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Propofol lipidic infusion promotes resistance to antifungals by reducing drug input into the fungal cell.

Costa-de-Oliveira S, Araujo R, Silva-Dias A, Pina-Vaz C, Rodrigues AG - BMC Microbiol. (2008)

Bottom Line: A decrease of the intensity of fluorescence of Candida cells was systematically observed, as well as a significant reduced intracellular uptake of [3H] itraconazole in cells treated with propofol infusion, even after the blockade of efflux pumps.The results obtained when testing with the lipid vehicle were similar.This effect seems to be related to the reduced access and/or permeabilization to fungal cells by antifungals.

View Article: PubMed Central - HTML - PubMed

Affiliation: Department of Microbiology, Faculty of Medicine, University of Porto, Porto, Portugal. sqco@med.up.pt

ABSTRACT

Background: The administration of non-antifungal drugs during patient hospitalization might be responsible for discrepancies between in vitro and in vivo susceptibility to antifungals. Propofol is often administered to intensive care units as a sedative. The purpose of this study was to evaluate the effect of propofol lipidic infusion upon the growth and susceptibility profile of pathogenic fungi. Candida and Aspergillus were studied regarding the ability to grow and its susceptibility profile to antifungals in the presence of propofol infusion (Fresenius(R)) (1.25, 2.5 and 5 mg.ml-1) and its lipidic vehicle. The intensity of fluorescence after staining with FUN1, in the presence and absence of propofol infusion, was determined by flow cytometry. Radioactivity assays were also performed in order to quantify the input of [3H]- itraconazole into the fungal cell in the presence of propofol. Assays were repeated after addition of sodium azide, in order to block efflux pumps.

Results: Propofol infusion promoted budding of Candida and the germination of Aspergillus, latter forming a lipid layer around the hypha. An increase of minimal fungicidal concentrations regarding both Candida and Aspergillus strains was found for all antifungals when incubated simultaneously with propofol infusion. A decrease of the intensity of fluorescence of Candida cells was systematically observed, as well as a significant reduced intracellular uptake of [3H] itraconazole in cells treated with propofol infusion, even after the blockade of efflux pumps. The results obtained when testing with the lipid vehicle were similar.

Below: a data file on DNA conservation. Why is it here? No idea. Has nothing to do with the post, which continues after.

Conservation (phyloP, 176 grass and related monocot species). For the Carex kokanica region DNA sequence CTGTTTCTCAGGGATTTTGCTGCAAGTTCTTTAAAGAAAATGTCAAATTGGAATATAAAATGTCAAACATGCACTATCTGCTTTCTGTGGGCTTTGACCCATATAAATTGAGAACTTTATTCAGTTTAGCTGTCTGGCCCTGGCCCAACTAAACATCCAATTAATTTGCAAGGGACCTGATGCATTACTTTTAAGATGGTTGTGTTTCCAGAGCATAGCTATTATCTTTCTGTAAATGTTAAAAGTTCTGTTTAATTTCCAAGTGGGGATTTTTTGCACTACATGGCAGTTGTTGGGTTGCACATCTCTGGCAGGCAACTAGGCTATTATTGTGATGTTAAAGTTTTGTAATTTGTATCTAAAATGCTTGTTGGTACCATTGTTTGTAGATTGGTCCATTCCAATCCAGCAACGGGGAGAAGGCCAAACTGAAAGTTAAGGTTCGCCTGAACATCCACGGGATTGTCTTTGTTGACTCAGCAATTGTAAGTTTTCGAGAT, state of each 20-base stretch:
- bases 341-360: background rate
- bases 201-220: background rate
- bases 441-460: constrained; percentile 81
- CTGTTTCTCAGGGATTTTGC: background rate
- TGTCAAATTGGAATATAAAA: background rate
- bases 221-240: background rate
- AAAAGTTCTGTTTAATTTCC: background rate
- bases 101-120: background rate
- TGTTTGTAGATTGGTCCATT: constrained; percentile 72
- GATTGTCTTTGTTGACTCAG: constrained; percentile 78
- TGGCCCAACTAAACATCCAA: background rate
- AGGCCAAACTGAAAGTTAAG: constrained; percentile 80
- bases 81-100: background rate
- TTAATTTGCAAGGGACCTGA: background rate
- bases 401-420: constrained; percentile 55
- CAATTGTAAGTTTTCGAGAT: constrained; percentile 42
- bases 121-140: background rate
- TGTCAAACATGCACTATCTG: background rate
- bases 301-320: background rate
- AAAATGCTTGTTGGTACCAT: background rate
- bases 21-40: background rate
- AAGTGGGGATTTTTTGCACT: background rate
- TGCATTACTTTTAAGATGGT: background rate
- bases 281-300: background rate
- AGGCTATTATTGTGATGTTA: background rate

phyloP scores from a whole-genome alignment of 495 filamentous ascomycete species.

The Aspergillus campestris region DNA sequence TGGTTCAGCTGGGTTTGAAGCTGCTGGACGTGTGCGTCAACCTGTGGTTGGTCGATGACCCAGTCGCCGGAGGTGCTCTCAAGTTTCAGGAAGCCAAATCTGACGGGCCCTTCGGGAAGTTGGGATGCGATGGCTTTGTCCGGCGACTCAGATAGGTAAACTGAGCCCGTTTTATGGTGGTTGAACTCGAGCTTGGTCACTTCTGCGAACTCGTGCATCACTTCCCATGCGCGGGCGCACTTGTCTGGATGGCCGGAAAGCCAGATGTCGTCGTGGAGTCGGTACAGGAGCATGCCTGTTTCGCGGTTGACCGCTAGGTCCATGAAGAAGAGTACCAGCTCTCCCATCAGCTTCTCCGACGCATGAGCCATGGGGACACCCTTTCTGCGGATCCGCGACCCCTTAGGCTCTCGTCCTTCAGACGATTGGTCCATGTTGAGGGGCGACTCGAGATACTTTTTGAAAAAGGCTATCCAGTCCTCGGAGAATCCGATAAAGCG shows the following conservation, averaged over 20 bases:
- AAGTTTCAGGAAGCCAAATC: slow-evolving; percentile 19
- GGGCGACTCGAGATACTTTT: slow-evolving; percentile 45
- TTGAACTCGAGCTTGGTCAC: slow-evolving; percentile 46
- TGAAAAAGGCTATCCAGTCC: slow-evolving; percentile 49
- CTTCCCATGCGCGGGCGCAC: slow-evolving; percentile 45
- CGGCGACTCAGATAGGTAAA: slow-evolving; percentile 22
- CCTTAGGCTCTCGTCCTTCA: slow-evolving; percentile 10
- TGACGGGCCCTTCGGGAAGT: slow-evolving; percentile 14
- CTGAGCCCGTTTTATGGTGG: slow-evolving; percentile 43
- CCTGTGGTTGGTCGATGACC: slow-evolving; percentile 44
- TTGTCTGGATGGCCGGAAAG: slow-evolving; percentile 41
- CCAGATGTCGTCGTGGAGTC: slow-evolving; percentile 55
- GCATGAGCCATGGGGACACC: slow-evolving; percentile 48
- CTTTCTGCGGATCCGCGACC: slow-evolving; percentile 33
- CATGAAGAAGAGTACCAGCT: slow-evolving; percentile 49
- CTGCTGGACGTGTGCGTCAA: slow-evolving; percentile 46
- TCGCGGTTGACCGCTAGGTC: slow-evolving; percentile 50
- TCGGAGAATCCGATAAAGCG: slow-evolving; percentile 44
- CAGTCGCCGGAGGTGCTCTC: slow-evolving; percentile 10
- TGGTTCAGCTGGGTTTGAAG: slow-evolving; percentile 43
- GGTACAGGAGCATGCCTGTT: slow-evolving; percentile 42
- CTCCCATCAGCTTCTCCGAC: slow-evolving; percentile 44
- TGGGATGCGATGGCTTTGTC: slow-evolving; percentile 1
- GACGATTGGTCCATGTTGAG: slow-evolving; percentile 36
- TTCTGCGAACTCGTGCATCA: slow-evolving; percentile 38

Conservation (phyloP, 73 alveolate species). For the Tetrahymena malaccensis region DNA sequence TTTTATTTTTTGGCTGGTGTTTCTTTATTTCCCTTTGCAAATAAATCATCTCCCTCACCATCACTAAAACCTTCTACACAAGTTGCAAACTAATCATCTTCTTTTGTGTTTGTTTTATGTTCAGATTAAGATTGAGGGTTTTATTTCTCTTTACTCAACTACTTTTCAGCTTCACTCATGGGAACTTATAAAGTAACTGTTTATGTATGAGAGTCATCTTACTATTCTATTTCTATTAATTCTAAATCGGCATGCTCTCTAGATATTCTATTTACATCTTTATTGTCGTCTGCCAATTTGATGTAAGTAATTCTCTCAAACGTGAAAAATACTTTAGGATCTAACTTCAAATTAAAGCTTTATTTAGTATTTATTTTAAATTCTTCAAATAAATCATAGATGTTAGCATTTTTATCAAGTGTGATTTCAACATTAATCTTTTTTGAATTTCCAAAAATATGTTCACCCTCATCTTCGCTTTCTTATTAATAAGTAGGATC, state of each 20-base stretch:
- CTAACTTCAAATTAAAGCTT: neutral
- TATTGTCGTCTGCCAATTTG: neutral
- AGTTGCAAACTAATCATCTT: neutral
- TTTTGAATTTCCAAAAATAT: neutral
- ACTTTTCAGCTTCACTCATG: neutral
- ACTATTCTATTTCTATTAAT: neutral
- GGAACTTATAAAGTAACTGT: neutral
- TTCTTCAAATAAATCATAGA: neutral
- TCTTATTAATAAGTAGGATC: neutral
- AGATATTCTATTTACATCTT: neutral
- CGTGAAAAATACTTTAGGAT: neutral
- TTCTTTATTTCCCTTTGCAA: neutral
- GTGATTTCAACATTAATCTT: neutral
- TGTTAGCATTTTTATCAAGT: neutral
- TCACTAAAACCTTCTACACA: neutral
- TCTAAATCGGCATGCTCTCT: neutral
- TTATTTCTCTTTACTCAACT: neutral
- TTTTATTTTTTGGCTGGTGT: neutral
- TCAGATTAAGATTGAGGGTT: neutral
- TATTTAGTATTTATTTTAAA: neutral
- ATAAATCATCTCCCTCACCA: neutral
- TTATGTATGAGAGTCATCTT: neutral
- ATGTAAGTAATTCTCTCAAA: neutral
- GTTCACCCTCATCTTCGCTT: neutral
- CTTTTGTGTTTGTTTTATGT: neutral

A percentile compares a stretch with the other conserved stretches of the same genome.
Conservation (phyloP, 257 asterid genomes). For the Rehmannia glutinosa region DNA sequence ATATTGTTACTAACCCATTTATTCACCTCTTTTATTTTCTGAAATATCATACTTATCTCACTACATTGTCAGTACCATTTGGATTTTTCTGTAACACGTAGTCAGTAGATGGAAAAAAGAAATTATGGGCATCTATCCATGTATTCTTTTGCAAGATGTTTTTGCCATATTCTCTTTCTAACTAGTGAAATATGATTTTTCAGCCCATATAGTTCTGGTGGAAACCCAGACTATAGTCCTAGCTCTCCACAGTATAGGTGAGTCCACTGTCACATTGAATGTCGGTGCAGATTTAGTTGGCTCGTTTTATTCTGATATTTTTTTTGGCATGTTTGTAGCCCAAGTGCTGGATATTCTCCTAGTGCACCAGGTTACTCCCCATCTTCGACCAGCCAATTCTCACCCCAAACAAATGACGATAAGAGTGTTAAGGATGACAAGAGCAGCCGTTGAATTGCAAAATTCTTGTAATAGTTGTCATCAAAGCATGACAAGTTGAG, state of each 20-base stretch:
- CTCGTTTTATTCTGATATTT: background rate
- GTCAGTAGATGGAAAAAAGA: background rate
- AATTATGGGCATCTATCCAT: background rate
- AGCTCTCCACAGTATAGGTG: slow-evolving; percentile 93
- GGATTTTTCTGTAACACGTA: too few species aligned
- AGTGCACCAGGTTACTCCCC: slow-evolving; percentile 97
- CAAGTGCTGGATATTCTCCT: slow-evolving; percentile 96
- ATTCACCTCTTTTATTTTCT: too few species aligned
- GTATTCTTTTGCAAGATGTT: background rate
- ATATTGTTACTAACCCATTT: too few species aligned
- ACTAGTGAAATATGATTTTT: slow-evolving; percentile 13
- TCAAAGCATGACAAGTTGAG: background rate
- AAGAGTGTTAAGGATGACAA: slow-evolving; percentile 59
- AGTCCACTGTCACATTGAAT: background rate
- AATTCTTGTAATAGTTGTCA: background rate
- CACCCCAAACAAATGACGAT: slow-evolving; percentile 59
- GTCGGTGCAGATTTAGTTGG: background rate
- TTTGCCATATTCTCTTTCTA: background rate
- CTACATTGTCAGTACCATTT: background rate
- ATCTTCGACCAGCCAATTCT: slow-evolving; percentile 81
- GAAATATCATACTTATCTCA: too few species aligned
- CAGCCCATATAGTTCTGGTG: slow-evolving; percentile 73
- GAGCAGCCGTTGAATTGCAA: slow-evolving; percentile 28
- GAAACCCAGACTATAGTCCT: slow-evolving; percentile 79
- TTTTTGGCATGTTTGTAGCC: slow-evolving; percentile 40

Conclusion: Propofol infusion, due to its lipidic vehicle, increased the fungal germination and promoted resistance to antifungals. This effect seems to be related to the reduced access and/or permeabilization to fungal cells by antifungals.

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Related in: MedlinePlus

Representative example of Aspergillus fumigatus, after 24 hours of incubation: a. non-treated cells; b. cells treated with 5 mg.ml-1 of propofol infusion; c. cells treated with 5 mg.ml-1 of propofol infusion and washed thrice in sterilized water. (h hypha; p1 lipidic layer around hypha; p2 lipidic drops).
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Figure 1: Representative example of Aspergillus fumigatus, after 24 hours of incubation: a. non-treated cells; b. cells treated with 5 mg.ml-1 of propofol infusion; c. cells treated with 5 mg.ml-1 of propofol infusion and washed thrice in sterilized water. (h hypha; p1 lipidic layer around hypha; p2 lipidic drops).

Mentions: In Candida strains, budding and germ tube formation were similar in presence of all tested concentrations of propofol infusion. In non-albicans strains, the incubation with 5 μg.ml-1 of propofol infusion resulted in a significant increased of cells with buds when comparing to control (71.5% ± 7.46 versus 26.6% ± 4.15, C. parapsilosis n = 5 as a representative example) (p < 0.001). Conversely, a significant reduction of germ tube formation was observed in C. albicans strains comparing with non-treated yeasts (17.3% ± 6.29, versus 76.2% ± 8.69, n = 5) (p < 0.001). Aspergillus conidia germinated in RPMI 1640 culture medium after 4 to 6 hours, the hyphal form being obtained following 10 to 12 hours. Propofol infusion supported the germination of all Aspergillus strains, showing similar values to those obtained in plain RPMI 1640 medium. A significantly higher percentage of germination of A. fumigatus conidia was found in PBS plus propofol and plain propofol infusion in comparison with plain PBS (21% ± 3.6 versus 6% ± 1.6, n = 5) (p = 0.047) following 6 hours at 37°C. Longer incubation periods of conidia with propofol infusion showed lipidic drops or a lipidic layer around the hypha, in all assays and with all strains, which remained present following several washings steps (Figure 1).